Background: Colchicine has anti-inflammatory properties, but its utility in improving cardiovascular outcomes has been disputed. Here, we study the impact of colchicine on cardiovascular outcomes in patients with gout with and without coronary artery disease (CAD).
Methods: Medline, Web of Science and Cochrane Central Register of Controlled Trials were systematically searched to identify relevant studies. Primary outcomes included myocardial infarction (MI), percutaneous coronary intervention (PCI), and coronary artery bypass grafting (CABG). Secondary outcomes included stroke and all-cause mortality.
Results: We included 4 observational studies comprising 10,026 patients with gout on treatment with colchicine. There was no significant difference in the risk of myocardial infarction (risk ratio [RR] 0.71; 95% confidence interval [CI], 0.36-1.39), need for PCI, or need for CABG, between patients on colchicine and those not receiving colchicine. Colchicine was associated with a significantly lower risk of all-cause mortality (RR 0.58; 95% CI 0.43-0.79).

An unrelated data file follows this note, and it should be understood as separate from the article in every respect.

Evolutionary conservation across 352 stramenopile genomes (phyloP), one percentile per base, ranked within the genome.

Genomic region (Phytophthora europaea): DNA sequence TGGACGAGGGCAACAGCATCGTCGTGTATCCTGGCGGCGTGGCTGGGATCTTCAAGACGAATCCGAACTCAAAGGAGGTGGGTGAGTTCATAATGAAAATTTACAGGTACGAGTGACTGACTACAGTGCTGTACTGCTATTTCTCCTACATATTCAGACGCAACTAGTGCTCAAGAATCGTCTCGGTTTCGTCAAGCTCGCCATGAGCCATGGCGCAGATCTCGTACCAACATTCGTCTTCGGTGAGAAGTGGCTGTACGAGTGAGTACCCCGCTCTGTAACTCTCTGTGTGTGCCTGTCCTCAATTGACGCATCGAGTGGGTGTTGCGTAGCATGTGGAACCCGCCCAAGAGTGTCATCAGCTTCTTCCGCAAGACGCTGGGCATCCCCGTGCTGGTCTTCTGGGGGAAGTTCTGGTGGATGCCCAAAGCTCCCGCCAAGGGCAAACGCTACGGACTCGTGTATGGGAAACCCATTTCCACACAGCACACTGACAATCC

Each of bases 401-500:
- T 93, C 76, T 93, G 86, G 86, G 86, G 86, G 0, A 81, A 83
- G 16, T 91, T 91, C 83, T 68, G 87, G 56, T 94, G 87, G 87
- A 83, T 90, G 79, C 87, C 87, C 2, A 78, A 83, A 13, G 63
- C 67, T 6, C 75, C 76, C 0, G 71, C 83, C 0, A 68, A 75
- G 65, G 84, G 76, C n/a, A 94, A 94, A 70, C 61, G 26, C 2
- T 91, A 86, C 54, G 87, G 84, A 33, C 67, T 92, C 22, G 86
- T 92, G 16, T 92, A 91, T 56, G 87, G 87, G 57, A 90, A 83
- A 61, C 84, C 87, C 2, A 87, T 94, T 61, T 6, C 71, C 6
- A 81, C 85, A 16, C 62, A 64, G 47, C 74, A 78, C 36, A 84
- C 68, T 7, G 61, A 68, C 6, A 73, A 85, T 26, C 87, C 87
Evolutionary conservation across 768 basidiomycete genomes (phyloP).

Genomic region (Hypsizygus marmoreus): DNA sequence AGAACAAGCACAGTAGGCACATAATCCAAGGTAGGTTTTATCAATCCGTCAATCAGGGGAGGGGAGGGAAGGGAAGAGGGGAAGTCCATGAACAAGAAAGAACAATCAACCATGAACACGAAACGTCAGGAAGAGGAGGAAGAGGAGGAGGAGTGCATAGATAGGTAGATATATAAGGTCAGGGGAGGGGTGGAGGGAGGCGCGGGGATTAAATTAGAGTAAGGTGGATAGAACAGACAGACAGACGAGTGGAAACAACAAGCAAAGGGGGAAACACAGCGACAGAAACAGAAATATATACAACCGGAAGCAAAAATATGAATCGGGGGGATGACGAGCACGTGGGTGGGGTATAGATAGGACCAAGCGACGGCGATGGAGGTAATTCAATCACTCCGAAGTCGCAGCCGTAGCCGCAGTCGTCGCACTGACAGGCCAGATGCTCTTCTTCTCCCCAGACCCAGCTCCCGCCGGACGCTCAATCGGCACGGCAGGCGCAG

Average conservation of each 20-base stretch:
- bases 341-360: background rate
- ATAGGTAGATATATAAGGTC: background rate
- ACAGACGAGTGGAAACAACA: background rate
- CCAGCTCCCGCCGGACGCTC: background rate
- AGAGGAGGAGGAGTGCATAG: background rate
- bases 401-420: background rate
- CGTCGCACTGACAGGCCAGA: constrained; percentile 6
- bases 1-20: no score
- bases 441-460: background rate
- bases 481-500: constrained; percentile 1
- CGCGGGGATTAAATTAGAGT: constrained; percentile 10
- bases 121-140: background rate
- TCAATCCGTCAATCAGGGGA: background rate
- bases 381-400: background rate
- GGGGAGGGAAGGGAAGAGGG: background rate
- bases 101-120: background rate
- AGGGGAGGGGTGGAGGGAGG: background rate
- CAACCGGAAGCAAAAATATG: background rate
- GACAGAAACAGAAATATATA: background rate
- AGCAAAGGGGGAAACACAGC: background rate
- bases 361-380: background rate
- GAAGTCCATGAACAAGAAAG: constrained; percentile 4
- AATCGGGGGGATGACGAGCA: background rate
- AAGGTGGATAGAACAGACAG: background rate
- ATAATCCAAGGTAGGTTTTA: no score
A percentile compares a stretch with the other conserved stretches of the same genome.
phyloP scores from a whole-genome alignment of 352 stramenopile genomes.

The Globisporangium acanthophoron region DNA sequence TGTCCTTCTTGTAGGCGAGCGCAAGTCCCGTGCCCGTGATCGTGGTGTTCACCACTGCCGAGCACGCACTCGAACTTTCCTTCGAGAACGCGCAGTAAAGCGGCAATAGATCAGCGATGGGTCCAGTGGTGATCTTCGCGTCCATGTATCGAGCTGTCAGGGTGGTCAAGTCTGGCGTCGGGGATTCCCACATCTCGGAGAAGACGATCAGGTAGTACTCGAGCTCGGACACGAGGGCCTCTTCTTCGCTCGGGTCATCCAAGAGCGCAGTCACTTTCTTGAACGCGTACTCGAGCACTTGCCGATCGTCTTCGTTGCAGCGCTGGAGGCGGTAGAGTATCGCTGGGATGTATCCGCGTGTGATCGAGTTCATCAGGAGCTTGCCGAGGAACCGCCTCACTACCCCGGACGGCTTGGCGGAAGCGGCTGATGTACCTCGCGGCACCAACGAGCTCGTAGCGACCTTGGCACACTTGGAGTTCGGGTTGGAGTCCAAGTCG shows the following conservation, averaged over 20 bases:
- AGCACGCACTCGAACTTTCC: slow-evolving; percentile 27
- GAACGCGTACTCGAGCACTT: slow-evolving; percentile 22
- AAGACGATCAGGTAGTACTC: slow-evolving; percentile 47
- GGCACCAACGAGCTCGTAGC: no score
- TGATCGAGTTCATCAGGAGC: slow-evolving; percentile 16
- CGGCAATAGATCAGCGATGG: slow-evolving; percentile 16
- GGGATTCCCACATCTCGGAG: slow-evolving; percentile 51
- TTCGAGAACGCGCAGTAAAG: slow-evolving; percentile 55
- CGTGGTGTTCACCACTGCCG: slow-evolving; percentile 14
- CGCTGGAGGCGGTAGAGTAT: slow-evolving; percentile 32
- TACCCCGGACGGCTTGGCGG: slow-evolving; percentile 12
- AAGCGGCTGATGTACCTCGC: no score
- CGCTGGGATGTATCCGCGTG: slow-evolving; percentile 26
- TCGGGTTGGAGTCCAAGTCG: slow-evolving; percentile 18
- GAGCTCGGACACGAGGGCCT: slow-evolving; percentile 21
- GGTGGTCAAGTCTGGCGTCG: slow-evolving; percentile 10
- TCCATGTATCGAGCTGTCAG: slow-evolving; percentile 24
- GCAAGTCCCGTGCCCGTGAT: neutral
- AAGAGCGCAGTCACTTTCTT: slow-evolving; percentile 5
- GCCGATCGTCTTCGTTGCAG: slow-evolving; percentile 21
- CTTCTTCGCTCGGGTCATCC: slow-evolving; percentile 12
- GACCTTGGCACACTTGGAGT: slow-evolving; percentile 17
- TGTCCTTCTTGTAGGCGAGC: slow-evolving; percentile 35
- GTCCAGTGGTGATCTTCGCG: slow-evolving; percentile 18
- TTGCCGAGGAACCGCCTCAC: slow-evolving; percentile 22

Conclusion: Non-randomized studies suggest that risk of MI, stroke and revascularization is not higher in gout patients treated with colchicine compared to gout patients without colchicine treatment.
Siddiqui, Muhammad U; Junarta, Joey; Sathyanarayanan, Swaminathan; Kochar, Kirpal; Ullah, Waqas; and Fischman, D L, "Risk of Coronary Artery Disease in Patients With Gout on Treatment With Colchicine: A Systematic Review and Meta-Analysis" (2023). Division of Cardiology Faculty Papers. Paper 118.
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